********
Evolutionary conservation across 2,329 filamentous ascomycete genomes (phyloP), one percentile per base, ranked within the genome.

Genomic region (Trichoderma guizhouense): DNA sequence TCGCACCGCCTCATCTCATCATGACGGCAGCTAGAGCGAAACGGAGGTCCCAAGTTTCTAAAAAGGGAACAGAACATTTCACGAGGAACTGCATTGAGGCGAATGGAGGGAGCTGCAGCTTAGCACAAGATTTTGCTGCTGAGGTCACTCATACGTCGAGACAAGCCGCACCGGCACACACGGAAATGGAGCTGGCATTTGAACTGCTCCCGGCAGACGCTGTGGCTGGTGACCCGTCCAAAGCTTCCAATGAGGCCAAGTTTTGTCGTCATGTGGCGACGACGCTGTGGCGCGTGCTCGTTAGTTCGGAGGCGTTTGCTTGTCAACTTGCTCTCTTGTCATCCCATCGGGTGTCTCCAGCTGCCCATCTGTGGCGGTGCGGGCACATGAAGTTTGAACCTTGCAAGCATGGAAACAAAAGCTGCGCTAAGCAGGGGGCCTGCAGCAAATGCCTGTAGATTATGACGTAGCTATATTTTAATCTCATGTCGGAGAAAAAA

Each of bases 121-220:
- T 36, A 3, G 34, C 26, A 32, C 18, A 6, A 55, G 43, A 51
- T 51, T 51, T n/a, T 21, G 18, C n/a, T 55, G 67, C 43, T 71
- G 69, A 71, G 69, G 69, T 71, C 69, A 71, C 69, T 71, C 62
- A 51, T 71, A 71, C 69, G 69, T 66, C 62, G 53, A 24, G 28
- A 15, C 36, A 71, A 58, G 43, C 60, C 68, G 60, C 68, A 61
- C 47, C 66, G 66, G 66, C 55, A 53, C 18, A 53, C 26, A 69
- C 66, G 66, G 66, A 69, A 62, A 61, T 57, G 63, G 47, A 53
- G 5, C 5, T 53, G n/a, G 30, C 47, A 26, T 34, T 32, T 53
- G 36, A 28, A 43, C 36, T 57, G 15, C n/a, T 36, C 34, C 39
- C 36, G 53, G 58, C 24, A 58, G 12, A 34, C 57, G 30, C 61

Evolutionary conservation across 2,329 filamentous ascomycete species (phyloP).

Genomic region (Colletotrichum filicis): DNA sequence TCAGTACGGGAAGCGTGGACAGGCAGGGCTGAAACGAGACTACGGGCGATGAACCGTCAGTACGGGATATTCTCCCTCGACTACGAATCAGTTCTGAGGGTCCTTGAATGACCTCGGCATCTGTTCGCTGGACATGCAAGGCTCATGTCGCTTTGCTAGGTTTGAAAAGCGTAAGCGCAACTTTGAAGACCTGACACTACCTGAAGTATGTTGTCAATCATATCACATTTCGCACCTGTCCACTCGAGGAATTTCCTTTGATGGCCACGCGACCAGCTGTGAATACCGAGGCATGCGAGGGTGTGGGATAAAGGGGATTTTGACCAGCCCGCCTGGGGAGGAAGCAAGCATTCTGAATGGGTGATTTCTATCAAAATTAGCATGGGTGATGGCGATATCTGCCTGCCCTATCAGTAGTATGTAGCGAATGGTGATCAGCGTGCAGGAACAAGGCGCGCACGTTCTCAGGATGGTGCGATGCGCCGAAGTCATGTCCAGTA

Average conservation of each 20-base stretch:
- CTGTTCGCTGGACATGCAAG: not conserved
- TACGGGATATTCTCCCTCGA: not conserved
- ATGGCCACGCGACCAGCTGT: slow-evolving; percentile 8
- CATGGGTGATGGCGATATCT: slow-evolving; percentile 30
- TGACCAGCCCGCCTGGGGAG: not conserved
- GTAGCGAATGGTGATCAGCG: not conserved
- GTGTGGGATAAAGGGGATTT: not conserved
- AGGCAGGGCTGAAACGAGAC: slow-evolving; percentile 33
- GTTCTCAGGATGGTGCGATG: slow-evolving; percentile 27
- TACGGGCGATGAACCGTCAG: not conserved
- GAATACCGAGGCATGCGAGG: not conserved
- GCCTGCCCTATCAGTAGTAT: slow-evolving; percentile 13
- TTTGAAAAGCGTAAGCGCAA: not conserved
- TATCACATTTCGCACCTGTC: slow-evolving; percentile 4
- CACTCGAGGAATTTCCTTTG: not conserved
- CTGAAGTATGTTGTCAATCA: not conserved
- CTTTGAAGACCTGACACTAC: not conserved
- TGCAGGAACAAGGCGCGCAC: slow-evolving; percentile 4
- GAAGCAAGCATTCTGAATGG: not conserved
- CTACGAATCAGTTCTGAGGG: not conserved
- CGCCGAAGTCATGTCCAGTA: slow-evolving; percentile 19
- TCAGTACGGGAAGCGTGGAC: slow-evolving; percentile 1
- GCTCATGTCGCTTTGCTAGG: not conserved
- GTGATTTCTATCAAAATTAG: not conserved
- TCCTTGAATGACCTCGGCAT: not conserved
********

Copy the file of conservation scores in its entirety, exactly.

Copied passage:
Evolutionary conservation across 2,329 filamentous ascomycete genomes (phyloP), one percentile per base, ranked within the genome.

Genomic region (Trichoderma guizhouense): DNA sequence TCGCACCGCCTCATCTCATCATGACGGCAGCTAGAGCGAAACGGAGGTCCCAAGTTTCTAAAAAGGGAACAGAACATTTCACGAGGAACTGCATTGAGGCGAATGGAGGGAGCTGCAGCTTAGCACAAGATTTTGCTGCTGAGGTCACTCATACGTCGAGACAAGCCGCACCGGCACACACGGAAATGGAGCTGGCATTTGAACTGCTCCCGGCAGACGCTGTGGCTGGTGACCCGTCCAAAGCTTCCAATGAGGCCAAGTTTTGTCGTCATGTGGCGACGACGCTGTGGCGCGTGCTCGTTAGTTCGGAGGCGTTTGCTTGTCAACTTGCTCTCTTGTCATCCCATCGGGTGTCTCCAGCTGCCCATCTGTGGCGGTGCGGGCACATGAAGTTTGAACCTTGCAAGCATGGAAACAAAAGCTGCGCTAAGCAGGGGGCCTGCAGCAAATGCCTGTAGATTATGACGTAGCTATATTTTAATCTCATGTCGGAGAAAAAA

Each of bases 121-220:
- T 36, A 3, G 34, C 26, A 32, C 18, A 6, A 55, G 43, A 51
- T 51, T 51, T n/a, T 21, G 18, C n/a, T 55, G 67, C 43, T 71
- G 69, A 71, G 69, G 69, T 71, C 69, A 71, C 69, T 71, C 62
- A 51, T 71, A 71, C 69, G 69, T 66, C 62, G 53, A 24, G 28
- A 15, C 36, A 71, A 58, G 43, C 60, C 68, G 60, C 68, A 61
- C 47, C 66, G 66, G 66, C 55, A 53, C 18, A 53, C 26, A 69
- C 66, G 66, G 66, A 69, A 62, A 61, T 57, G 63, G 47, A 53
- G 5, C 5, T 53, G n/a, G 30, C 47, A 26, T 34, T 32, T 53
- G 36, A 28, A 43, C 36, T 57, G 15, C n/a, T 36, C 34, C 39
- C 36, G 53, G 58, C 24, A 58, G 12, A 34, C 57, G 30, C 61

Evolutionary conservation across 2,329 filamentous ascomycete species (phyloP).

Genomic region (Colletotrichum filicis): DNA sequence TCAGTACGGGAAGCGTGGACAGGCAGGGCTGAAACGAGACTACGGGCGATGAACCGTCAGTACGGGATATTCTCCCTCGACTACGAATCAGTTCTGAGGGTCCTTGAATGACCTCGGCATCTGTTCGCTGGACATGCAAGGCTCATGTCGCTTTGCTAGGTTTGAAAAGCGTAAGCGCAACTTTGAAGACCTGACACTACCTGAAGTATGTTGTCAATCATATCACATTTCGCACCTGTCCACTCGAGGAATTTCCTTTGATGGCCACGCGACCAGCTGTGAATACCGAGGCATGCGAGGGTGTGGGATAAAGGGGATTTTGACCAGCCCGCCTGGGGAGGAAGCAAGCATTCTGAATGGGTGATTTCTATCAAAATTAGCATGGGTGATGGCGATATCTGCCTGCCCTATCAGTAGTATGTAGCGAATGGTGATCAGCGTGCAGGAACAAGGCGCGCACGTTCTCAGGATGGTGCGATGCGCCGAAGTCATGTCCAGTA

Average conservation of each 20-base stretch:
- CTGTTCGCTGGACATGCAAG: not conserved
- TACGGGATATTCTCCCTCGA: not conserved
- ATGGCCACGCGACCAGCTGT: slow-evolving; percentile 8
- CATGGGTGATGGCGATATCT: slow-evolving; percentile 30
- TGACCAGCCCGCCTGGGGAG: not conserved
- GTAGCGAATGGTGATCAGCG: not conserved
- GTGTGGGATAAAGGGGATTT: not conserved
- AGGCAGGGCTGAAACGAGAC: slow-evolving; percentile 33
- GTTCTCAGGATGGTGCGATG: slow-evolving; percentile 27
- TACGGGCGATGAACCGTCAG: not conserved
- GAATACCGAGGCATGCGAGG: not conserved
- GCCTGCCCTATCAGTAGTAT: slow-evolving; percentile 13
- TTTGAAAAGCGTAAGCGCAA: not conserved
- TATCACATTTCGCACCTGTC: slow-evolving; percentile 4
- CACTCGAGGAATTTCCTTTG: not conserved
- CTGAAGTATGTTGTCAATCA: not conserved
- CTTTGAAGACCTGACACTAC: not conserved
- TGCAGGAACAAGGCGCGCAC: slow-evolving; percentile 4
- GAAGCAAGCATTCTGAATGG: not conserved
- CTACGAATCAGTTCTGAGGG: not conserved
- CGCCGAAGTCATGTCCAGTA: slow-evolving; percentile 19
- TCAGTACGGGAAGCGTGGAC: slow-evolving; percentile 1
- GCTCATGTCGCTTTGCTAGG: not conserved
- GTGATTTCTATCAAAATTAG: not conserved
- TCCTTGAATGACCTCGGCAT: not conserved